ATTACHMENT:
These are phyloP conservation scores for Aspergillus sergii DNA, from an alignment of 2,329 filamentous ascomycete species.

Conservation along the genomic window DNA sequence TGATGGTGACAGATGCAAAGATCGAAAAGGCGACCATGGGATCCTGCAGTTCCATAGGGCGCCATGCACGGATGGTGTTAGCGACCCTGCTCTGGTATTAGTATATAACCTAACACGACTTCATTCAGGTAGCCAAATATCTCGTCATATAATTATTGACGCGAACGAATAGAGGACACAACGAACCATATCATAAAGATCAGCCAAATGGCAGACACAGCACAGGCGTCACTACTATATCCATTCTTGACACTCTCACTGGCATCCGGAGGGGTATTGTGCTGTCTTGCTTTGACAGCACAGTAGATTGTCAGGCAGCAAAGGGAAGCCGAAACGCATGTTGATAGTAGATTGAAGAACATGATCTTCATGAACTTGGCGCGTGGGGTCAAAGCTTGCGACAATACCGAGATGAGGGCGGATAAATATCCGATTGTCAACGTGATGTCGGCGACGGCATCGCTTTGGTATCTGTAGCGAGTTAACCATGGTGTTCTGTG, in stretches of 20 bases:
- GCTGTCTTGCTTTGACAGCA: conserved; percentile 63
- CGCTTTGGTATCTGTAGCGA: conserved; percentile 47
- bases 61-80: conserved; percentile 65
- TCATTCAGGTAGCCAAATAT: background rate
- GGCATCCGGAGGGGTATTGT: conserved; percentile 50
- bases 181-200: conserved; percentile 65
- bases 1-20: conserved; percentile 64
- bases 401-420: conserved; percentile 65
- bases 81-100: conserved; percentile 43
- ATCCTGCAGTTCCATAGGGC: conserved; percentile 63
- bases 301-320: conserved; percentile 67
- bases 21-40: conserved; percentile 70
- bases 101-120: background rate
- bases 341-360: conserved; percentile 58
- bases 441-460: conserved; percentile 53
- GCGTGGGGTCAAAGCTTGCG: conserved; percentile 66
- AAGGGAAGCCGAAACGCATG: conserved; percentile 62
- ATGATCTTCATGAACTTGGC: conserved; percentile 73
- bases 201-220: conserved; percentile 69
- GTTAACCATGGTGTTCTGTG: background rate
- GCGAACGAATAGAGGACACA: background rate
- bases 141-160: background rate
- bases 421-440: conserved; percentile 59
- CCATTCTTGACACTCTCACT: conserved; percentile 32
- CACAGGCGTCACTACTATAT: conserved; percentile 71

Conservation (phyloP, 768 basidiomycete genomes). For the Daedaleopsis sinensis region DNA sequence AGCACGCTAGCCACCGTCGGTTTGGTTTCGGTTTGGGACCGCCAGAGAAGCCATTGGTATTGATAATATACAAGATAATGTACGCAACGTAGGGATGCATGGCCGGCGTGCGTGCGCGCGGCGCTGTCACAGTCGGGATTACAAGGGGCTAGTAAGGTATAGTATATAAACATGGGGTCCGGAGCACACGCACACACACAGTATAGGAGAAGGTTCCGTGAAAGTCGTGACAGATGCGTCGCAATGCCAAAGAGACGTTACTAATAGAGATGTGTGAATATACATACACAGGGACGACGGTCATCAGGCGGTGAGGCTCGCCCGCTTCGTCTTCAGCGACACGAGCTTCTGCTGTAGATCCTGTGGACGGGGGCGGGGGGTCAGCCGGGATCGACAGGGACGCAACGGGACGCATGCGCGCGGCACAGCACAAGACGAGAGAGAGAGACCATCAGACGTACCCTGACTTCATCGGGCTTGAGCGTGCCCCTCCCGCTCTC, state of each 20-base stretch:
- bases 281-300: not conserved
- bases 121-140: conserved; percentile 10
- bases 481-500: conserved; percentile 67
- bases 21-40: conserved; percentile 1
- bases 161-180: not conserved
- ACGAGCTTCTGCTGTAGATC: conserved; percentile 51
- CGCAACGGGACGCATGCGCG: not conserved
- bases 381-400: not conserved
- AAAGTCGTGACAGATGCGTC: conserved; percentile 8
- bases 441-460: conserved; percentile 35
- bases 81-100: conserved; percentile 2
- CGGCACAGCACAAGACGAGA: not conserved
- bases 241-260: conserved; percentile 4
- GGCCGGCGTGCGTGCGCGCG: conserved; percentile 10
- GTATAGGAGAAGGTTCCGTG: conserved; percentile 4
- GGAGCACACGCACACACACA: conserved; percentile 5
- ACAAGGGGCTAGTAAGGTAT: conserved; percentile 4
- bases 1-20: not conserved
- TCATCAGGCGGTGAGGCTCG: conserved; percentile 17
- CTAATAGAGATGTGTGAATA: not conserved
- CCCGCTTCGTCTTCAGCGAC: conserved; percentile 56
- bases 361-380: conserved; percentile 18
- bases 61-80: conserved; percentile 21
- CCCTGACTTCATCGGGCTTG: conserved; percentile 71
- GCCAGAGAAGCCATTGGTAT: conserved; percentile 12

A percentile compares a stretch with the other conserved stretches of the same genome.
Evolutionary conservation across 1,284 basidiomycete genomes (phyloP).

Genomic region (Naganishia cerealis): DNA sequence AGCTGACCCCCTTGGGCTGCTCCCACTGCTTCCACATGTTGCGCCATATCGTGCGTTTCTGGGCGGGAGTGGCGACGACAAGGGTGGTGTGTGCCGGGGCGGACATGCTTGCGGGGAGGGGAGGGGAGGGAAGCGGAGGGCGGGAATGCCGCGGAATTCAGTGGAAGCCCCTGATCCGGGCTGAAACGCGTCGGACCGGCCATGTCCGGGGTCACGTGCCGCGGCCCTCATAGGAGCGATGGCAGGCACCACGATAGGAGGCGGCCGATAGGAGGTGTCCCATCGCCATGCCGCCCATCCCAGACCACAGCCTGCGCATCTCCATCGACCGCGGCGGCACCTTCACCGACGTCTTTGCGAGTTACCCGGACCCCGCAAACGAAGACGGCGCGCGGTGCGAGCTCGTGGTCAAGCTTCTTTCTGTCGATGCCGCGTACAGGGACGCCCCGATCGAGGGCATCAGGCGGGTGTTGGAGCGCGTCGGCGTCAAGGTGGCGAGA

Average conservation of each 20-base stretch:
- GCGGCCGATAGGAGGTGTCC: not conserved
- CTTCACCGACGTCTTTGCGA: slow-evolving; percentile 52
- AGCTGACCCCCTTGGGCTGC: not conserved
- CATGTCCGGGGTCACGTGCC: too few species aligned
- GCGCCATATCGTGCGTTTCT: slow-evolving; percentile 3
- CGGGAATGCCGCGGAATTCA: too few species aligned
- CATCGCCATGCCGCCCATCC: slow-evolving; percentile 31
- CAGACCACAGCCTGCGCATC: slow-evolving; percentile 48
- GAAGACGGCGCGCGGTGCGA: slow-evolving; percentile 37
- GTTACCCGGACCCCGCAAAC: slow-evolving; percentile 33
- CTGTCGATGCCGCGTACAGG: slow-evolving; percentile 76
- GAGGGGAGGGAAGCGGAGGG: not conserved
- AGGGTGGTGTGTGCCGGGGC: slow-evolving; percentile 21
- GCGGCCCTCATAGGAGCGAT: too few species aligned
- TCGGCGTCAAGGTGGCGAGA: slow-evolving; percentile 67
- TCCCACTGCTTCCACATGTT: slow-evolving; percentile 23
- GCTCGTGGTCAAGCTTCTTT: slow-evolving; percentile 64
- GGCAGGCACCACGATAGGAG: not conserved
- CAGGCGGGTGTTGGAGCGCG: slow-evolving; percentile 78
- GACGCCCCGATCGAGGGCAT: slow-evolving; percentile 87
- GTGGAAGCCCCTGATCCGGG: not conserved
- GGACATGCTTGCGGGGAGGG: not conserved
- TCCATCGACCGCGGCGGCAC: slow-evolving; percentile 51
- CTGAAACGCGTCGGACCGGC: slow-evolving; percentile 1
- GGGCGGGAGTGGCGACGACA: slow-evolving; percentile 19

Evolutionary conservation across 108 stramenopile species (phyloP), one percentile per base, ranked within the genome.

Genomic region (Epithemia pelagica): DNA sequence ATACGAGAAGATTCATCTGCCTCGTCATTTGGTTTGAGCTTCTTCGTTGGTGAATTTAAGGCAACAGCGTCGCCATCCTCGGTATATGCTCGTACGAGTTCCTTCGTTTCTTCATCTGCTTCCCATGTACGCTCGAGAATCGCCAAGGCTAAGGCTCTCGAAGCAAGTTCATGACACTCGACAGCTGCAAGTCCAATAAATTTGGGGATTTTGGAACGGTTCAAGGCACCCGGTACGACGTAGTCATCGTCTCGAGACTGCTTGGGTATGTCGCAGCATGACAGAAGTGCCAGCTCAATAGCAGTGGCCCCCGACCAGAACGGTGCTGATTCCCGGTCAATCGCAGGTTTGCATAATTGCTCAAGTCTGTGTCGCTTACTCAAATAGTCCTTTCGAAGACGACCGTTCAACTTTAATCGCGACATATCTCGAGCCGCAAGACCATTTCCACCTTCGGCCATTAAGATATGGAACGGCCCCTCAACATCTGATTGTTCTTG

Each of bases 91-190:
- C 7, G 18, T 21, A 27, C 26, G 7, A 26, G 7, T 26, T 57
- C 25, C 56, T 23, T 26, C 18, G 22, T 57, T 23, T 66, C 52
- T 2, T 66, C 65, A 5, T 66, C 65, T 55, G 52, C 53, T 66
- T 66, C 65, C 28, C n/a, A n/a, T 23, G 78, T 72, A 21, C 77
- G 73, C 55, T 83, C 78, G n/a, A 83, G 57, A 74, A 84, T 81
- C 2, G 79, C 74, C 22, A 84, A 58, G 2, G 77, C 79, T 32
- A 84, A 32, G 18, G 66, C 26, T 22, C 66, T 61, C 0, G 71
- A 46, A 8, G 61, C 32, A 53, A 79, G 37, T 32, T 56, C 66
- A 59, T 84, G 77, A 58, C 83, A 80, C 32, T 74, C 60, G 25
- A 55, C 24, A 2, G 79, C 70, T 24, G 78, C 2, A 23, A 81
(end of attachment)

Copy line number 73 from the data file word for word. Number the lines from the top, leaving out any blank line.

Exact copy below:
- TCCCACTGCTTCCACATGTT: slow-evolving; percentile 23